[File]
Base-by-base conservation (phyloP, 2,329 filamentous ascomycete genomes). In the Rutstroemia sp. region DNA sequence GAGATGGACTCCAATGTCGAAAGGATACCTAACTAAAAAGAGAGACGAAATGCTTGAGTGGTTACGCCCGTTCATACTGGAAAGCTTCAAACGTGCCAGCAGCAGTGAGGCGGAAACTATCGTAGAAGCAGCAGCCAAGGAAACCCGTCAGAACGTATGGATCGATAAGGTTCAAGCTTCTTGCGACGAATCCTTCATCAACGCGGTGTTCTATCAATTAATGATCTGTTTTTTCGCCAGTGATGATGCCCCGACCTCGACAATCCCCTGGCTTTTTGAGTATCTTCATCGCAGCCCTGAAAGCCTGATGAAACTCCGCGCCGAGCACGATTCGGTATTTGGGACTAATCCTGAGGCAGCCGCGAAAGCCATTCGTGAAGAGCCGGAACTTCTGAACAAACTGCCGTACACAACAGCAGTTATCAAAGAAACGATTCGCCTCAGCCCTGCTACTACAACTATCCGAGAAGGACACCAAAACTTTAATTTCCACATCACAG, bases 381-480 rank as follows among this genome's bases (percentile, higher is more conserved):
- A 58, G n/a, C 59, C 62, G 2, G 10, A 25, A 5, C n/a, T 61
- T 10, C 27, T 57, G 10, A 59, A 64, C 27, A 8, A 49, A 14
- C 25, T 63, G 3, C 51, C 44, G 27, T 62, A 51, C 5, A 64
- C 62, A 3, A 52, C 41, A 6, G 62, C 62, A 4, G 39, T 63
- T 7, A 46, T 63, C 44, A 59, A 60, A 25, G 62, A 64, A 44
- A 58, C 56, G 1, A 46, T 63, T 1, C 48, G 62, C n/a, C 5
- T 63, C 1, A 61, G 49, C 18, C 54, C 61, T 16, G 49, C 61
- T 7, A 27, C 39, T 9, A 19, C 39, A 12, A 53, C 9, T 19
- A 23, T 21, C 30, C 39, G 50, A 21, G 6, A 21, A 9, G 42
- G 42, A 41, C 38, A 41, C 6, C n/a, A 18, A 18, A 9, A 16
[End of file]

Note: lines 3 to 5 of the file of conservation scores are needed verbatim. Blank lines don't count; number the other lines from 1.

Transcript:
- T 10, C 27, T 57, G 10, A 59, A 64, C 27, A 8, A 49, A 14
- C 25, T 63, G 3, C 51, C 44, G 27, T 62, A 51, C 5, A 64
- C 62, A 3, A 52, C 41, A 6, G 62, C 62, A 4, G 39, T 63